Arctic sea ice data from satellites only goes back to 1979, so evidence of recent thinning has tended to lack historical context. But Science Daily recently reported on a new study using satellite data, ship logs and computer modeling that reconstructed Arctic sea ice thickness and volume back to 1901. The result was an inverted hockey stick which implies the sea ice volume decline in recent decades is dramatic and unprecedented. Global Warming! But as Ron Clutz points out, ship logs go back to the early 1800s, and a previous comparison making use of the pre-1900 evidence found ice conditions during the 1800s were remarkably similar to the present.
As always with climate, modeling Arctic sea ice is not easy. Ice is affected by air temperatures, which are hard enough to measure, but also by winds, ocean currents, snowfall and so forth. Some years ago experts at the Institute of Ocean Sciences in Victoria, BC, argued that Arctic sea ice hadn't thinned as much as was commonly believed. The ice was mostly still there, it had just piled up in different parts of the Arctic basin due to changing wind patterns. Their conclusion was based on modeling work. Another modeling study a few years later concurred that wind was partly to blame but spring air temperatures and increased ice flow out of the Fram Strait between Greenland and Iceland also played a role.
The new study likewise is an exercise in modeling, built in this case around a set of ice thickness measures going back to the late 1940s, mostly from the Canadian Arctic. What's remarkable about the data (click on the link: red is from the model, blue from the Canadian observations) is how stable the average is over time. Sea ice thickness declined after 1990, but prior to that it had been rising since the 1950s. (The dots in the 1920s are from the expedition of the Maud from 1922 to 1924.)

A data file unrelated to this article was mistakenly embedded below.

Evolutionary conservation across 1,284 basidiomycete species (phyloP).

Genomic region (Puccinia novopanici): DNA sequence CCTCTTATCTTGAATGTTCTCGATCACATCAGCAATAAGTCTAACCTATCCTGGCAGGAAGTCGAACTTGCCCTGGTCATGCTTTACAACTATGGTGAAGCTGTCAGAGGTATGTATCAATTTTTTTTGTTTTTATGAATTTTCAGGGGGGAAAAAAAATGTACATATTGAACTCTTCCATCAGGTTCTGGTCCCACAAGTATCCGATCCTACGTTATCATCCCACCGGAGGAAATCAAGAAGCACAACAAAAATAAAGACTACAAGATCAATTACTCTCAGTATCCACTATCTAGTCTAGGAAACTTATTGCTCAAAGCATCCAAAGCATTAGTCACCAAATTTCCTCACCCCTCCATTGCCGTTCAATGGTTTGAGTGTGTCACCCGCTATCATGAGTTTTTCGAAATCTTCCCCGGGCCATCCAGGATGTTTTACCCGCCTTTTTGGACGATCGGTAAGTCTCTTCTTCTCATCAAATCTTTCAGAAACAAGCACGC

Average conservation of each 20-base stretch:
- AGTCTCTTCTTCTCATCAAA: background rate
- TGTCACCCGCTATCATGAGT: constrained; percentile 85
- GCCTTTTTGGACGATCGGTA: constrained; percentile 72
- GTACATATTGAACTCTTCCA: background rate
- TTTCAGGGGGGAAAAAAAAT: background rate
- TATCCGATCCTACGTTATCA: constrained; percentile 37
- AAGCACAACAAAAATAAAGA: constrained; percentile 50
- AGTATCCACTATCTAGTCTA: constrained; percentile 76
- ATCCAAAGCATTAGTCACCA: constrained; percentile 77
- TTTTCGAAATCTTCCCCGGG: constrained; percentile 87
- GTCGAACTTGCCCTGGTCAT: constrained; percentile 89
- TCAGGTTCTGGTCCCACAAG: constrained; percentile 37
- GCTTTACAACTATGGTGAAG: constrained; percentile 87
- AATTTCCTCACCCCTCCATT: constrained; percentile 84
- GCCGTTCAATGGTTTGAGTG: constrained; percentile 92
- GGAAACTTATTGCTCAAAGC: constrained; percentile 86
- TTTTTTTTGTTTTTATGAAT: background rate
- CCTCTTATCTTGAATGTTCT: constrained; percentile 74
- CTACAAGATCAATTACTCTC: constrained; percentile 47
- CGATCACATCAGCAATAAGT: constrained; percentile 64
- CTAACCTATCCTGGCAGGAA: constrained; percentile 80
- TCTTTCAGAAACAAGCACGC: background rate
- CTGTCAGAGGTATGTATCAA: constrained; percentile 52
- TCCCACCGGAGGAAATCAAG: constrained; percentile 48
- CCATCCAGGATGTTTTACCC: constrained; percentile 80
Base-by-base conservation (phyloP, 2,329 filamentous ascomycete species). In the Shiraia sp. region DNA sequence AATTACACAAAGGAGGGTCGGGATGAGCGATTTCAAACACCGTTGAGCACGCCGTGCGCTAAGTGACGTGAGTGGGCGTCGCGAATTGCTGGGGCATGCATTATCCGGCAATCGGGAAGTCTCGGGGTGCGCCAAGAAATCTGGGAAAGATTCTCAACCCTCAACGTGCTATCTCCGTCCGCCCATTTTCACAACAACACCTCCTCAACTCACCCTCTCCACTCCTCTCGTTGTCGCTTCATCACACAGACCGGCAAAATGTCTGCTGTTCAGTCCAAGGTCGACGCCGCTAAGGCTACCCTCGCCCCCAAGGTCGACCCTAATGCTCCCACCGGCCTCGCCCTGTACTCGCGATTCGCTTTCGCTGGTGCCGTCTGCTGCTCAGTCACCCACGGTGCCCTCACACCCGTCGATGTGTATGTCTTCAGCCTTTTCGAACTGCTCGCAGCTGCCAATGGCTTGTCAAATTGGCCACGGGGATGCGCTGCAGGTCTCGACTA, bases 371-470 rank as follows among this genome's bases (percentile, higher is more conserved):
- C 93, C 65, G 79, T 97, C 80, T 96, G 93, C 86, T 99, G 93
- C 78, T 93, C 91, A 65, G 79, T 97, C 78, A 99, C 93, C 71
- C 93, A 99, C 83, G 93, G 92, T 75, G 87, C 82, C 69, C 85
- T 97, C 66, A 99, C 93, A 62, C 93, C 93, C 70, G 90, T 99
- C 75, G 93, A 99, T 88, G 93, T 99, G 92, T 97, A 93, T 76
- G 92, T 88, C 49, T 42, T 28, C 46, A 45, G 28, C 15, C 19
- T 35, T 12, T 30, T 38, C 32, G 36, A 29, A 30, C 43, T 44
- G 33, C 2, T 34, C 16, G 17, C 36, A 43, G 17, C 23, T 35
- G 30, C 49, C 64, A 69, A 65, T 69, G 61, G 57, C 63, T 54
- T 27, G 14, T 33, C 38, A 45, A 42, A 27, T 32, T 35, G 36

If ice thickness hasn't changed, why does the ice volume look like a declining hockey stick? Because the ice surface area has gone down. Why has it done so? Well, now we're back to trying to figure out how much is due to temperatures, how much to wind, currents, etc.
This is where the article cited by Clutz becomes important. By overlaying past sailing routes on modern ice extent diagrams, they concluded:
The extent of summer sea ice during the 19th century, insofar as it is shown in patterns of navigability inferred from ship tracks, the direct observations of explorers, and a number of native accounts, is remarkably similar to present ice climatology
So yes, the extent of sea ice in recent years has gone down. But only to levels familiar to sailors in the 1800s, a period nobody associates with global warming of any sort, let alone man-made or catastrophic. Thus those authors dispel the idea that the Arctic weather was always the same until the late 20th century. Rather, in some years early explorers encountered unusual warmth and almost made it through the Northwest Passage, while in others the sailing season was short and winter came early. But overall, 19th century sailors would consider today's Arctic routes very similar to what they had encountered. The researchers also note that the few measurements of average ice thickness we have from 19th century voyages are close to modern measurements from the same locations.
In sum, while scientists are still trying to figure out what explains changes in Arctic ice cover, and how much increased air temperatures might change the summertime ice extent in future decades, there is still a lot to learn about how much it has varied in the past and what the natural drivers of variability are.